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02-21-2013, 11:17 PM   #16
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Re - spider picture: Picture taken under a patio in mid afternoon in full shade. At first I thought it was overexposure, so I lowered the exposure compensation until it got too dark, but to no avail.
In the posted picture, at f/10 exposure compensation was at zero, and this was the only photo out of dozens with just a tiny hint of blue.
The spider was light blue, the image is not over exposed, images underexposed didn't reveal the full/true color blue. The blue simply disappeared. Sony A65 does not overexpose, its a very competent camera. Nikon D3000 tended to underexpose (and stop auto focusing, metering and shooting because of RAM lock).

Re - Grasshopper: Picture taken with Sony A65 18-55 (kit lens) on full set of extension tubes, in afternoon sun. Perhaps you are right about you're comments, but I wasn't using a polarizing filter, just a UV filter. I posted this JPEG because I can't find JPEGS from my D3000, only RAW images, and I wasn't about to process hundreds of D3000 RAW's to find a stupid grasshopper with unseen markings.
The main point was this - when using the D3000, you look through the view finder at the grasshopper, on the winglets behind the thorax there is coloration. You take the picture but the coloration is not there. From memory, there was something else going on on the thorax also, but was not captured. The winglets were the most profound disappearance.

I've shot other spiders and caterpillars and wasps etc.etc. But these two were the most obvious disappearance of detail. My human eye see's it, but the camera doesn't see it ...... like some kind of voodoo magic. (Sony A65 uses a OEL display viewfinder- see's what the sensor see's)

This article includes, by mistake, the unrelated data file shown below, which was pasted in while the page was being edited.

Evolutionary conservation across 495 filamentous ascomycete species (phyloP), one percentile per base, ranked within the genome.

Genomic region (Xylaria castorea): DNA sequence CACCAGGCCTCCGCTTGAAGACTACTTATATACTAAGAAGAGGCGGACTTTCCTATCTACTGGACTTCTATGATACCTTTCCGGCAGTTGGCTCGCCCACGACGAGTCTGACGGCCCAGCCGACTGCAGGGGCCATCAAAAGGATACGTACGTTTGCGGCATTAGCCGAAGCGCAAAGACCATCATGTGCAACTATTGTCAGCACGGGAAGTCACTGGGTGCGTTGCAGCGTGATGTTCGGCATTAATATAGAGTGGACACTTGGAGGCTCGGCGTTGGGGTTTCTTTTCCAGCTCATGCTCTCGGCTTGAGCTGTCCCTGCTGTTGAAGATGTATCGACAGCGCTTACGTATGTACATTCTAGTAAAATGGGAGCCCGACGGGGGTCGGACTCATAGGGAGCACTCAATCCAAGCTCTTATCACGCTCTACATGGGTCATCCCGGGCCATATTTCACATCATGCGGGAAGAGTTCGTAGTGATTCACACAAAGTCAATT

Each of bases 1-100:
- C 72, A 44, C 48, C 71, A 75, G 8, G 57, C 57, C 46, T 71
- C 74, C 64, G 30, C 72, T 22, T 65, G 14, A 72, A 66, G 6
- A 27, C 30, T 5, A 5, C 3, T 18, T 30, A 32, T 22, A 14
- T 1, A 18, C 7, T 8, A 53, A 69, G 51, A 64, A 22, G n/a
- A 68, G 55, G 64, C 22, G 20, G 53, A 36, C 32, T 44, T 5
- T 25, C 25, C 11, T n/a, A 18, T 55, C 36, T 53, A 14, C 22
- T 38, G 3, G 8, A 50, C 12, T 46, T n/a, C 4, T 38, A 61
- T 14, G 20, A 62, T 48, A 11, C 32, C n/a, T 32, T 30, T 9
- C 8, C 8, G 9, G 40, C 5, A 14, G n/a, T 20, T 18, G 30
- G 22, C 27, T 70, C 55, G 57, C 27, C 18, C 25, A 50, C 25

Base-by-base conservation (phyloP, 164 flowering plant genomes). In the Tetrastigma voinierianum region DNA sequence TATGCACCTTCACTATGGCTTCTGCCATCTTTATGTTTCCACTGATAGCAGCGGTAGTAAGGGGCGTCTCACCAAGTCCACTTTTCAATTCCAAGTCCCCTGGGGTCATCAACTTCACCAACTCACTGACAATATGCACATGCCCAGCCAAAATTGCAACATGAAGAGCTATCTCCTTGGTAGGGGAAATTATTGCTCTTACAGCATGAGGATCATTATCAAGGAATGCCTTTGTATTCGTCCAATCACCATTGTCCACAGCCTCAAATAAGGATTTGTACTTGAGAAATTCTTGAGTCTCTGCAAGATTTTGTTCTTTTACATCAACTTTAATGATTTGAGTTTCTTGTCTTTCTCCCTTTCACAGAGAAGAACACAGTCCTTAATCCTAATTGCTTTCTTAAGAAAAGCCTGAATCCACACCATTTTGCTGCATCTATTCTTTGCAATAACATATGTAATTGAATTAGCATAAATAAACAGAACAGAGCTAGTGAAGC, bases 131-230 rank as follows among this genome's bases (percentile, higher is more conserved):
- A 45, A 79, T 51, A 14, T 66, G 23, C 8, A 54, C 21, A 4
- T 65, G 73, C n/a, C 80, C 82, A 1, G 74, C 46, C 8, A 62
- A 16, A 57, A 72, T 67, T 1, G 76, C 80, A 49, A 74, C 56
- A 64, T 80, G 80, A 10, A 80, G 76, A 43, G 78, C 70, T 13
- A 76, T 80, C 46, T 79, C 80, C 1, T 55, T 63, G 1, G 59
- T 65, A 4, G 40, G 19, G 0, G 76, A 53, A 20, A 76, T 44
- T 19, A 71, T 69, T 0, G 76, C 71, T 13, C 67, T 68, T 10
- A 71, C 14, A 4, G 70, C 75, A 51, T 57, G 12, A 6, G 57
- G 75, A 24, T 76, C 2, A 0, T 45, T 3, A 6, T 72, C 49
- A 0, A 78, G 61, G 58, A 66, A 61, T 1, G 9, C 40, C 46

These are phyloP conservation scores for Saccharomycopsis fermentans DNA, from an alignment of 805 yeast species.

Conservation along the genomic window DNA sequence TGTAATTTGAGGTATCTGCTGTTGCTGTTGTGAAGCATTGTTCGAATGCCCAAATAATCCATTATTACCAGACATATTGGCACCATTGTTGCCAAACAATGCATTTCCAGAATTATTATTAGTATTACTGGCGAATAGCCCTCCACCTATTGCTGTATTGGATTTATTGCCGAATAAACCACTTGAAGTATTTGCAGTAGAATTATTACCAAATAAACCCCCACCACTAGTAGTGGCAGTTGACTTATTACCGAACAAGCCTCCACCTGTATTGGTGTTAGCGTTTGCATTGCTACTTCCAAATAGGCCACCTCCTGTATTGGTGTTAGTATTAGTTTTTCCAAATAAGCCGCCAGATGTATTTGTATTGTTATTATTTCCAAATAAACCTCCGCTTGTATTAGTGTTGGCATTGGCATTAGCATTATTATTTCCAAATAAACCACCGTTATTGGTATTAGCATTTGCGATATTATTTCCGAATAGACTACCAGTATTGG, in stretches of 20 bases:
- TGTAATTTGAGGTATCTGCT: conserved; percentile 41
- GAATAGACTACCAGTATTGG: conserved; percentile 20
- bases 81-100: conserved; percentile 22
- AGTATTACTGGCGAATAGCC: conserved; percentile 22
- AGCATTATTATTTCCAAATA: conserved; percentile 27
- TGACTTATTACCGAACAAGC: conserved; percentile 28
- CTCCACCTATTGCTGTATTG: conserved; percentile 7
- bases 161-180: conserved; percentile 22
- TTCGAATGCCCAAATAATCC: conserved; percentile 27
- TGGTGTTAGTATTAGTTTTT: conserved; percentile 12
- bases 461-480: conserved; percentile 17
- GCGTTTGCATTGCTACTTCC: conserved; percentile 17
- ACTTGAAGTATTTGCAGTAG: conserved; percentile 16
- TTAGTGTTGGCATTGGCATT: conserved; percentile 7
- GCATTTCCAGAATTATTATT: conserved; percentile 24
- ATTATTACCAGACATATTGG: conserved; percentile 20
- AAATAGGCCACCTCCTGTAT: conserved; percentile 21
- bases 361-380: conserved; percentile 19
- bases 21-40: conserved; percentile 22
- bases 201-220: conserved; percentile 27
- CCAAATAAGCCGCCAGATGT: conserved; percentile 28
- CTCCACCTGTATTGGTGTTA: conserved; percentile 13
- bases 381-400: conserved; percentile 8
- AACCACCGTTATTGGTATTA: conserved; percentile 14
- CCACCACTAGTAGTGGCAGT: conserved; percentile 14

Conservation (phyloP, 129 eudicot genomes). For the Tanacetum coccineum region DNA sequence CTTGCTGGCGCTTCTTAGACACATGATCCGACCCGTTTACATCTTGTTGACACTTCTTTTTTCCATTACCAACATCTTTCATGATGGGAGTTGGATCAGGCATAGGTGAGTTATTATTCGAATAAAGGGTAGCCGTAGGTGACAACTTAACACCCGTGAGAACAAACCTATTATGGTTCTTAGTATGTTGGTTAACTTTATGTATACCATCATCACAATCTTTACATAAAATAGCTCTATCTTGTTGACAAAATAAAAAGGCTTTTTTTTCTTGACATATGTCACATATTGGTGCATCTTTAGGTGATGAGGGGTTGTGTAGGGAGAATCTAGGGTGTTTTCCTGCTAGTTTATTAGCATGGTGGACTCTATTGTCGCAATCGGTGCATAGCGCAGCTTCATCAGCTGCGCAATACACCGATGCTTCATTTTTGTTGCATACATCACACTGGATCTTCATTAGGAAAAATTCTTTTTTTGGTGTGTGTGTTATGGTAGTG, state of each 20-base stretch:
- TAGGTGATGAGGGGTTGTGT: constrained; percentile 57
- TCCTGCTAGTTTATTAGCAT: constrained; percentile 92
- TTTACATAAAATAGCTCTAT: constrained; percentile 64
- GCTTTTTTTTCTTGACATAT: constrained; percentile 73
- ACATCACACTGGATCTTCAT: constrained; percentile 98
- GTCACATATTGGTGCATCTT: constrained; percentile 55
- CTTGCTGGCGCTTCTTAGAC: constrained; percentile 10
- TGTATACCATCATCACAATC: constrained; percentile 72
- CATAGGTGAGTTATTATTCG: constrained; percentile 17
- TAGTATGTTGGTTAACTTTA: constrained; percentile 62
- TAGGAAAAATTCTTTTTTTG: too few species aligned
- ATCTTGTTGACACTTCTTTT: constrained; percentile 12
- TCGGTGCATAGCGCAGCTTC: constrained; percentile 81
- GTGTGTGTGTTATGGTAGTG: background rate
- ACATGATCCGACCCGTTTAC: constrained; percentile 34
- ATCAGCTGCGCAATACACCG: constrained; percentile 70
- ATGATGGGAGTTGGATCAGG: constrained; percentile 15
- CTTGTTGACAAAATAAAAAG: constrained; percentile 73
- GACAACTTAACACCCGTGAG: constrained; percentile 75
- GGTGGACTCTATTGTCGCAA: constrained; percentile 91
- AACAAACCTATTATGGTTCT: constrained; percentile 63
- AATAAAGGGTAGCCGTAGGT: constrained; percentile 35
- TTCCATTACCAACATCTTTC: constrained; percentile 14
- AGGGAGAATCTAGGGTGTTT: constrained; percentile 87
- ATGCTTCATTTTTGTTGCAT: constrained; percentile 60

I believe it has something to do with infrared light, you do not.

When my filter arrives I'll test it out, and if I'm right, then I'm right. If I'm wrong, then I'm wrong. I'll post a review of the filter on Pentax forums and explain something about it.

As for what I've seen performance wise of these filters, I really like what I see and I intend on using one to compare images with or without the filter.

Ever since I got into DSLR, there's always been something weird going on with it, and my feeling is its infrared getting in.

I can't find the specs on the low pass filters from the different models, where do you find specifications for a K-5 ? (its not in the manual)

02-22-2013, 12:03 AM   #17
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QuoteOriginally posted by zoolander Quote
The spider was light blue, the image is not over exposed, images underexposed didn't reveal the full/true color blue. The blue simply disappeared. Sony A65 does not overexpose, its a very competent camera.
All cameras can be made to over expose. And if you really knew what you were doing you would have used the camera in manual mode, and not have used flash. The reason that image of the spider was over exposed is because you didn't use flash exposure compensation, the second reason why that image is unlikely to have been contaminated by IR is this:

Spectrum for Nikon SB-16 Xenon flash tube - this is pretty representative of all Xenon arc tubes used in modern flash units. Many flash tubes are made of type of glass that filters the flash output to attenuate UV and IR light, but there is still a considerable spike in UV output. Studio flash tubes typically have stronger UV filters on their flash tubes

Xenon flash tubes do produce some IR, but not enough of it to cause problems with colour rendering - camera manufacturers go through a considerable amount of trouble to test the equipment they make and be sure that their products work well together to produce good results.
02-23-2013, 08:32 PM   #18
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Like i said, I spent a half hour using various settings: Various apertures; changes to exposure compensation; With flash; without flash; changes to flash compensation. The photo posted is with flash and was the only one that had a hint of blue. Looking at the EXIF data it was at f/16, 1/60th, ISO 100 (not sure whether I stated it before). It shouldn't be that difficult to capture the actual color of the spider. It hasn't taken a half hour to almost capture any spider/bug in the past.


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